Ocular health of cocoa farmers in Ghana : an assessment and intervention study.
Boadi-Kusi, Samuel Bert.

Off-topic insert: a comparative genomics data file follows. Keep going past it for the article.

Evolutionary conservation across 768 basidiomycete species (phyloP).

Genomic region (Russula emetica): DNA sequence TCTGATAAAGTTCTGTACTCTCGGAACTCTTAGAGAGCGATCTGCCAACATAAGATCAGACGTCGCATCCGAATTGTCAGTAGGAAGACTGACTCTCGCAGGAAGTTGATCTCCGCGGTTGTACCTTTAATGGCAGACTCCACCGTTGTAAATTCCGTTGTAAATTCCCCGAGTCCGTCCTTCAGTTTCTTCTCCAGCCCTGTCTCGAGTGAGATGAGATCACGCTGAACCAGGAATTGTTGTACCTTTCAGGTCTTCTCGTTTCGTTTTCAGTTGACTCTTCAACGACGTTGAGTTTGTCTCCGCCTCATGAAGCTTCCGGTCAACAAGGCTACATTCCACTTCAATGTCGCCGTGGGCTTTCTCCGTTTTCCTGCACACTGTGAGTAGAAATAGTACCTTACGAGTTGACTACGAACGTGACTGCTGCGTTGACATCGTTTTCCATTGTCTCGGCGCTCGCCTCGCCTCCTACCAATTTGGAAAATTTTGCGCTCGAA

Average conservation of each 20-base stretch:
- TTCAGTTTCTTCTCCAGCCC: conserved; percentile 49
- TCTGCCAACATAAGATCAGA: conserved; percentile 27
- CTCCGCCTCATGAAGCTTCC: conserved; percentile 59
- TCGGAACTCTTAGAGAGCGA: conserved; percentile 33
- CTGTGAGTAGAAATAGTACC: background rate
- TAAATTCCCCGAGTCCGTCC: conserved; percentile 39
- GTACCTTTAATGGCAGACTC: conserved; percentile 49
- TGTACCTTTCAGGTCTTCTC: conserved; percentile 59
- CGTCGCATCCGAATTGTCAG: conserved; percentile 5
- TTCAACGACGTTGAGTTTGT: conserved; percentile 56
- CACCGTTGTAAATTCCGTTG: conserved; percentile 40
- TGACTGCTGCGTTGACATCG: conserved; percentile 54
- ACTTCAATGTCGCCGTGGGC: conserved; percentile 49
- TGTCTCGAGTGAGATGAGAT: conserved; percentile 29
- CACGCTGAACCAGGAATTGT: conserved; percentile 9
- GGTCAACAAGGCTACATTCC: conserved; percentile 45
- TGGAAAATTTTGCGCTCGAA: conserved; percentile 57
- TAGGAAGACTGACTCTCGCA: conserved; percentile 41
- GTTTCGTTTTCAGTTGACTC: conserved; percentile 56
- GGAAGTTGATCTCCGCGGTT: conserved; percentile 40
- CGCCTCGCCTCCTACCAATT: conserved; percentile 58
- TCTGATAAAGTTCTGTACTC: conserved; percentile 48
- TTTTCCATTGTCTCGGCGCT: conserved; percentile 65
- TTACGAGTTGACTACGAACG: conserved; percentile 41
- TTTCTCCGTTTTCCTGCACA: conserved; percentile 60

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Background: Cocoa farmers are known to face a lot of ocular health hazards such as chemicals, ultraviolet radiations, farm equipment, plants, dust and allergens among others in the field of work. This study sought to examine and understand the factors that affect the ocular health of cocoa farmers in Ghana in order to improve their knowledge and awareness on ocular health and safety practices through a training intervention. Methods: The study employed two quantitative approaches: a cross-sectional survey and a quasi- experimental pre-post-test study design. The cross-sectional study involved administration of a questionnaire and conducting a comprehensive eye examination among participants, while the pre-post-test study used a structured questionnaire to gather baseline knowledge and post training knowledge on ocular health and safety practices among the participants to establish a change. A multistage random sampling approach was used to select participants from four cocoa growing districts of Ghana. Results: Five hundred and fifty-six, out of the 576, who were recruited for the first phase of the study, met the inclusion criteria, giving an eligibility rate of 96.5%. The participants consisted of 359 (64.6%) males and 197 (35.4%) females with a mean age of 54.9 years (± 11.2). Educational attainment among the participants was low, with 142 (25.5%) having had no formal education. Participants spent an average of 33.3 (±13.4) hours per week on the farm, with males spending more time 35.3 (±13.9) than females 29.6 (± 11.8) (p<0.001) and also spent more hours on the farm than females (p<0.001). Participants reported poor distance and near vision, itching/redness, pain and tearing as major complaints. Anterior eye conditions recorded included pterygium 23.7% (CI: 20.3-27.5), allergic conjunctivitis 9.7% (CI: 7.4 - 12.5) and corneal scar/opacity 6.1% (CI: 4.3 - 8.4). Other conditions included cataract 25.5% (CI: 22.0-29.3), glaucoma 15.8 (CI: 12.9 - 19.1) and macular disorders 4.9% (CI: 3.2 - 7.0). Posterior segment conditions and uncorrected refractive errors (67.6%) were the major causes of moderate and severe visual impairment (MSVI) (16.7%) and legal blindness (4.9%) among the population studied. Presbyopia was present in 83.1% (CI: 79.7 - 86.1) of the participants. The rate of ocular injuries was 143/12 854.5 worker years or 11.3/1 000 worker years (95% CI: 9.4 - 31.0), which led to a lost work time injuries of 137 injuries/ 12 854.5 worker years or 37.3/1000 worker years (95% CI: 34.1- 40.8) and were predominantly in males. Blunt injuries from plants/branches and chemical injuries were mostly reported. Only 34 (6.1%) reported using ocular protection. Barriers to use of ocular protection included non availability of the equipment, lack of funds and ignorance or lack of training. More than half of the participants (52.4%) had never seen an eye care practitioner, while 25% reported seeking eye care within the last one year preceding the study. Those who were registered with the National Health Insurance Scheme were more likely to attend a hospital/clinic for eye care services (OR = 3.93, 1.40 - 11.06, p = 0.009). Barriers to utilization of eye facilities included lack of funds, long distance to facility and long waiting time at eye facilities. Two hundred participants enrolled for the quasi-experimented pre-post-tested study, and had varied opinions on ocular health and safety practices on the farm. They demonstrated a good knowledge on the ocular hazards they face at work, although most were unaware of the effect of some of the hazards on the eye. Farmers also had a poor knowledge on ocular protection but a fair knowledge on first aid for ocular emergencies. Participants improved their knowledge scores (overall 40 points) on ocular health and safety practices from a pre- median score of 172 (IQR: 164 - 177.5) to 212 (IQR: 206 - 219.5) following the pre- and postevaluation of the training intervention. Conclusions: Eye disorders are prevalent among cocoa farmers in Ghana. Farmers are engaged in improper ocular health and safety practices on the farm. They also make insufficient use of appropriate protective eye devices and health services. The study demonstrated that, with an ocular health intervention, cocoa farmers can improve on their knowledge and awareness level on ocular health and safety practices which may be of benefit to the farmer, employers and the national economy.